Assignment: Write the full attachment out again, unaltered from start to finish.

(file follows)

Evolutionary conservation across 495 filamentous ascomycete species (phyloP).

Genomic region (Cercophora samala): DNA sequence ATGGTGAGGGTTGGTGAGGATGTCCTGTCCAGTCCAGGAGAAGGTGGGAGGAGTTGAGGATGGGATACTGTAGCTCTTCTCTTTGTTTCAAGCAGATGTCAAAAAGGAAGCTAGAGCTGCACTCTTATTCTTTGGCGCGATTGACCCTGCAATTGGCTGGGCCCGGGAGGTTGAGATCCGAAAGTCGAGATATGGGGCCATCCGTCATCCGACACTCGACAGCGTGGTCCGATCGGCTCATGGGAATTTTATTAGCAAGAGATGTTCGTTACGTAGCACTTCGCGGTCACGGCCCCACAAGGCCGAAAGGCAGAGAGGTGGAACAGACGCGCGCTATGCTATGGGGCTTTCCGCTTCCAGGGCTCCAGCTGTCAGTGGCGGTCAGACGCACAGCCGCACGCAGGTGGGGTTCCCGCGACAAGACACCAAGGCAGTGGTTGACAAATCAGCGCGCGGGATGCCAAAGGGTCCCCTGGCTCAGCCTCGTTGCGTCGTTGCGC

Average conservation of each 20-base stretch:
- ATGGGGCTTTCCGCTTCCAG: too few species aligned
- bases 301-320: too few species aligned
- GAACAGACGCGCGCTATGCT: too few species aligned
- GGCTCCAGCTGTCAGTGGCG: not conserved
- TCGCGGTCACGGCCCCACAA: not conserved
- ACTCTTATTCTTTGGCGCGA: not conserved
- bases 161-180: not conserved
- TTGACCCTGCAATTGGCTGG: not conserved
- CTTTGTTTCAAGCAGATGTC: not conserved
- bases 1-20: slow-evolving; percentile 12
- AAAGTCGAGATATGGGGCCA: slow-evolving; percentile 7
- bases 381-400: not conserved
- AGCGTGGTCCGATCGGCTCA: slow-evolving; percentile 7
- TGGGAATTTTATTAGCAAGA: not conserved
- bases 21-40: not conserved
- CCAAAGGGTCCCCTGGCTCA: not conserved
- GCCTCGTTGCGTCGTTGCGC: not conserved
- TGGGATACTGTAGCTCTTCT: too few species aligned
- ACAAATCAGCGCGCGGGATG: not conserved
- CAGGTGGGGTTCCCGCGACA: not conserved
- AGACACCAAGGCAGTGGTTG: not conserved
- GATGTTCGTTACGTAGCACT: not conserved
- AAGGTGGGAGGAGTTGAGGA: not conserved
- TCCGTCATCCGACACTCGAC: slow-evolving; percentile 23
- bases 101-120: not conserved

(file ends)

Evolutionary conservation across 495 filamentous ascomycete species (phyloP).

Genomic region (Cercophora samala): DNA sequence ATGGTGAGGGTTGGTGAGGATGTCCTGTCCAGTCCAGGAGAAGGTGGGAGGAGTTGAGGATGGGATACTGTAGCTCTTCTCTTTGTTTCAAGCAGATGTCAAAAAGGAAGCTAGAGCTGCACTCTTATTCTTTGGCGCGATTGACCCTGCAATTGGCTGGGCCCGGGAGGTTGAGATCCGAAAGTCGAGATATGGGGCCATCCGTCATCCGACACTCGACAGCGTGGTCCGATCGGCTCATGGGAATTTTATTAGCAAGAGATGTTCGTTACGTAGCACTTCGCGGTCACGGCCCCACAAGGCCGAAAGGCAGAGAGGTGGAACAGACGCGCGCTATGCTATGGGGCTTTCCGCTTCCAGGGCTCCAGCTGTCAGTGGCGGTCAGACGCACAGCCGCACGCAGGTGGGGTTCCCGCGACAAGACACCAAGGCAGTGGTTGACAAATCAGCGCGCGGGATGCCAAAGGGTCCCCTGGCTCAGCCTCGTTGCGTCGTTGCGC

Average conservation of each 20-base stretch:
- ATGGGGCTTTCCGCTTCCAG: too few species aligned
- bases 301-320: too few species aligned
- GAACAGACGCGCGCTATGCT: too few species aligned
- GGCTCCAGCTGTCAGTGGCG: not conserved
- TCGCGGTCACGGCCCCACAA: not conserved
- ACTCTTATTCTTTGGCGCGA: not conserved
- bases 161-180: not conserved
- TTGACCCTGCAATTGGCTGG: not conserved
- CTTTGTTTCAAGCAGATGTC: not conserved
- bases 1-20: slow-evolving; percentile 12
- AAAGTCGAGATATGGGGCCA: slow-evolving; percentile 7
- bases 381-400: not conserved
- AGCGTGGTCCGATCGGCTCA: slow-evolving; percentile 7
- TGGGAATTTTATTAGCAAGA: not conserved
- bases 21-40: not conserved
- CCAAAGGGTCCCCTGGCTCA: not conserved
- GCCTCGTTGCGTCGTTGCGC: not conserved
- TGGGATACTGTAGCTCTTCT: too few species aligned
- ACAAATCAGCGCGCGGGATG: not conserved
- CAGGTGGGGTTCCCGCGACA: not conserved
- AGACACCAAGGCAGTGGTTG: not conserved
- GATGTTCGTTACGTAGCACT: not conserved
- AAGGTGGGAGGAGTTGAGGA: not conserved
- TCCGTCATCCGACACTCGAC: slow-evolving; percentile 23
- bases 101-120: not conserved